Long ago, in my former life, I was a computer programmer/consultant. Back in those days, the computer systems were the size of a Buick, and programmers were treated like gods. I'd go to a client and personnel would part like the Red Sea as I walked through the office. I would lay my hands on the machine and bring crashed programs back to life. Heady stuff along with the satisfaction of solving a problem, usually human error.
A year or so ago, we gave Dad a computer. I thought it would open up a new world for him, as well as keep him out of Ma's hair. I signed him up with America On Hold. Assured him I'd pay the bill so Ma wouldn't see anything. I'm not overly fond of AOH, but it is the easiest portal to use. I spent lots of visits with Dad going through the basics of turning the machine on and off, how to get his mail. Dad spent many hours I constantly heard complaints. "They don't give me my email," as if there are little people inside the machine who like to aggravate the user. "I've never seen that screen before," in reference to the Windows logo that comes up when la machine is turned on.
DSL became available in their area through the phone company and for less money than I was paying for AOH. A lot of his complaints had to do with no being able to get online. I thought high speed would be the answer as he'd always be online. Cancelled AOH and signed him up for DSL. DSL would be better. He could surf and the phone would still be available in case of an emergency. The dial up always worried me as I thought what if there is an emergency and in their panic he forgot the phone was still connected to the computer. Yes, DSL would be better.
The phone company sent me an entire kit to make the connections, the modem, splitter for the phone. I only had one phone that proved to be a problem as it still had the four prong jack instead of the modern module system. It was an easy enough problem to solve. Since the room isn't in use, I unplugged the phone. There's a bit of residual static on the line. This from an old phone in the basement that was hard wired into the phone line. Not an approved telephone company procedure. However, it doesn't seem to interfere with the computer.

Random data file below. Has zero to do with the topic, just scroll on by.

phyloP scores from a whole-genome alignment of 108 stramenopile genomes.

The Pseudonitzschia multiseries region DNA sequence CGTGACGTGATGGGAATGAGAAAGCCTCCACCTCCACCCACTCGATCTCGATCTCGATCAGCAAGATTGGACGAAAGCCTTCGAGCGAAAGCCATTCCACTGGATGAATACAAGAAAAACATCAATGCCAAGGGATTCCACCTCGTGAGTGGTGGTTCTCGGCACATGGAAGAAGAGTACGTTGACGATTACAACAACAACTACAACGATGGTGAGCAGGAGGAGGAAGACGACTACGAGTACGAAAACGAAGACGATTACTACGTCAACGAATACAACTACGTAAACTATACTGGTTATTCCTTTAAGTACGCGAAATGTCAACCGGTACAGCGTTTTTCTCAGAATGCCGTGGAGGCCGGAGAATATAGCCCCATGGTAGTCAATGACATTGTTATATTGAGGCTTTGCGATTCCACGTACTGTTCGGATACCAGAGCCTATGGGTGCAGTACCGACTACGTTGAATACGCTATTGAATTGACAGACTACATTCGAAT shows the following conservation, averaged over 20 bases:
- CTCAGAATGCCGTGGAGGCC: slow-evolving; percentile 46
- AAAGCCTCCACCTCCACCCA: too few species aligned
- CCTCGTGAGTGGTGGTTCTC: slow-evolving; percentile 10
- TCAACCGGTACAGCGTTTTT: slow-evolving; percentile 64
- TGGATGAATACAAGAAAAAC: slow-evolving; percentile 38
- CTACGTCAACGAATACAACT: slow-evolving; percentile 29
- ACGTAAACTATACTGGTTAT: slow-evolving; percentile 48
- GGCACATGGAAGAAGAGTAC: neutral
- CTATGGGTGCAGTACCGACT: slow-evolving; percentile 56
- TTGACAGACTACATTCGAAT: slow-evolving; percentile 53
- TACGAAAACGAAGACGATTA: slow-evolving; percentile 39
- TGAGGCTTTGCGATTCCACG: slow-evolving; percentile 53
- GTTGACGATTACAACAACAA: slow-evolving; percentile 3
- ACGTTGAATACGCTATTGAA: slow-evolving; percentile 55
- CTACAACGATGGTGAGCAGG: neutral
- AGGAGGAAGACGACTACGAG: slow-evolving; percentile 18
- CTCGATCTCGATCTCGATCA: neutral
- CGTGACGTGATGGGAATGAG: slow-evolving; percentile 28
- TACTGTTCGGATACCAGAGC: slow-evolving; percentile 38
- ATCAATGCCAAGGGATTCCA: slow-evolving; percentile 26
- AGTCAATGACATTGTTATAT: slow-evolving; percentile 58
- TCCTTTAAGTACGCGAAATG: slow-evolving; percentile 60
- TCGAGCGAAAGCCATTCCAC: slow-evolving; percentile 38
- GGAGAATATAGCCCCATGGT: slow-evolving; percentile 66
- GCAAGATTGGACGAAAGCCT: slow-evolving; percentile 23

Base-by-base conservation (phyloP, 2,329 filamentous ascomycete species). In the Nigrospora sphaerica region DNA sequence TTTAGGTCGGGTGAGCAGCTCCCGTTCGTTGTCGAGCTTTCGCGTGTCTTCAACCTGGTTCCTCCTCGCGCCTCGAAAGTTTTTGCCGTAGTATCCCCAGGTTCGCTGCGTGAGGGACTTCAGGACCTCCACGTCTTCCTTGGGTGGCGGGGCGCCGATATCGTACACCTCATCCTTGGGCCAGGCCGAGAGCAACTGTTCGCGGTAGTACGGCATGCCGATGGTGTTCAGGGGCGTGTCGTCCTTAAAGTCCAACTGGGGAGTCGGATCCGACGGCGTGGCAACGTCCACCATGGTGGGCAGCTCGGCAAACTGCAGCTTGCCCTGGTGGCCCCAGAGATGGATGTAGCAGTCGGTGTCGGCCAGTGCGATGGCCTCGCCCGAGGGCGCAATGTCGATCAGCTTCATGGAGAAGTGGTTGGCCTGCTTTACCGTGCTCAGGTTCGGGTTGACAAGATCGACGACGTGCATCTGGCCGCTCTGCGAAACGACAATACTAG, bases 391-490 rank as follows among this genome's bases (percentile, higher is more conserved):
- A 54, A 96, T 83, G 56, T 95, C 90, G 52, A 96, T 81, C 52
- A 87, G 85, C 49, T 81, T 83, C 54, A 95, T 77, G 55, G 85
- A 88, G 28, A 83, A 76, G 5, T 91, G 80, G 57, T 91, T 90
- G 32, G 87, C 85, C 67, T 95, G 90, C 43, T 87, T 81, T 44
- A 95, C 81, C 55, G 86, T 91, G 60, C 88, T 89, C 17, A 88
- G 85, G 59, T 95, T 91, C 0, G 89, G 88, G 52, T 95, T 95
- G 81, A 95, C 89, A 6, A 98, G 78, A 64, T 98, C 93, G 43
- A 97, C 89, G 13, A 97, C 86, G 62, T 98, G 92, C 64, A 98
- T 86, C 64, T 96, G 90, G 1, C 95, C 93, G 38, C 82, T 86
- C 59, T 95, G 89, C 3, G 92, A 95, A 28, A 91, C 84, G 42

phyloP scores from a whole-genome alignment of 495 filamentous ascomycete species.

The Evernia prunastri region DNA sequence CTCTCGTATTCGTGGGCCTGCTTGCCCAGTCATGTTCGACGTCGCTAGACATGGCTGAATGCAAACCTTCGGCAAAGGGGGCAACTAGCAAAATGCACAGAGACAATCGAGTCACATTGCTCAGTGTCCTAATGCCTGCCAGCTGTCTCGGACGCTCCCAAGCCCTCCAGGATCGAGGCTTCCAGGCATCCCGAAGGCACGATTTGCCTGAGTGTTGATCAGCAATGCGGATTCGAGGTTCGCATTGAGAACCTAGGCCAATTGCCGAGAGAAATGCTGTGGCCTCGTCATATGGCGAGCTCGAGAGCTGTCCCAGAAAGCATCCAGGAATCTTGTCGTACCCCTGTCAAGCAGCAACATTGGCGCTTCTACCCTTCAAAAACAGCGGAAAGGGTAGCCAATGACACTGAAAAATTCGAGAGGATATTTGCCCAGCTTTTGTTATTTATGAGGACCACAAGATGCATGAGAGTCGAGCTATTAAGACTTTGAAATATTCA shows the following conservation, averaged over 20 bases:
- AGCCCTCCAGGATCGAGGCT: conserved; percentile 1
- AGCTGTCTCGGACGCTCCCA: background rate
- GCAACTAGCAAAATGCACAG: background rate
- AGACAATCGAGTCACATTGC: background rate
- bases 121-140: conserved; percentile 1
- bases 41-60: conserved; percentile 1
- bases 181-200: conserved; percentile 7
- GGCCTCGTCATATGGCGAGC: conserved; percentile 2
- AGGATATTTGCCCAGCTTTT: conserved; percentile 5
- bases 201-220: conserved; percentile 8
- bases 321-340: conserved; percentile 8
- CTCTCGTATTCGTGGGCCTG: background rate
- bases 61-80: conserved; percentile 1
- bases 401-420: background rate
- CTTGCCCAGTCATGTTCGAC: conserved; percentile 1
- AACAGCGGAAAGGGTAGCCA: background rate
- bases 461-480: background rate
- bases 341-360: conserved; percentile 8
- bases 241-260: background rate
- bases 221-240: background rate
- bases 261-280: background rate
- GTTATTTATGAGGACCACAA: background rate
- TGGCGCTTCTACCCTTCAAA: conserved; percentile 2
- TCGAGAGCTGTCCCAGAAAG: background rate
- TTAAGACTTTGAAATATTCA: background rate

So, got him up and running and still hear the same complaints. "They" are really out to get him.
Dad called this morning and as I thought he had given up on the computer was surprised when he said,"I turned it on, but nothing happens. It's been like this for three days."
Now, the Young One had played on the computer during the Ave Maria festivities. She didn't have any problems getting online to YouTube.
"What do you mean "nothing happens"? I asked instantly going into consultant mode.
"The screen is blank. I can hear the sound when I turn it on, but don't see anything."
"Is the computer on now?"
"Okay, turn it on and tell me what you see."
A few seconds later, I could hear the CPU drives engage and the happy chime of the Windows logo.
"There? Did you hear that? Now nothing."
"Nothing? Did you see the Windows logo on the screen?"
I started ticking off possible problems, the video card was blown, or a problem with the monitor, and I decided to go for the obvious. "Did you turn on the monitor?"
"The television screen in front of you. Did you turn that on?"
"No. I never had to do that before."
I've always had to turn on his monitor, but I didn't want to get into an argument. "Ok, try turning on the mon...the television screen in front of you."
"How do I do that?"
I tried to picture his monitor. "There should be a button on the front of it."
"Oh, I see it."
Nineteen years away from the industry, and I still haven't lost my touch. I just might have to wear two cowboy hats because my head is so big.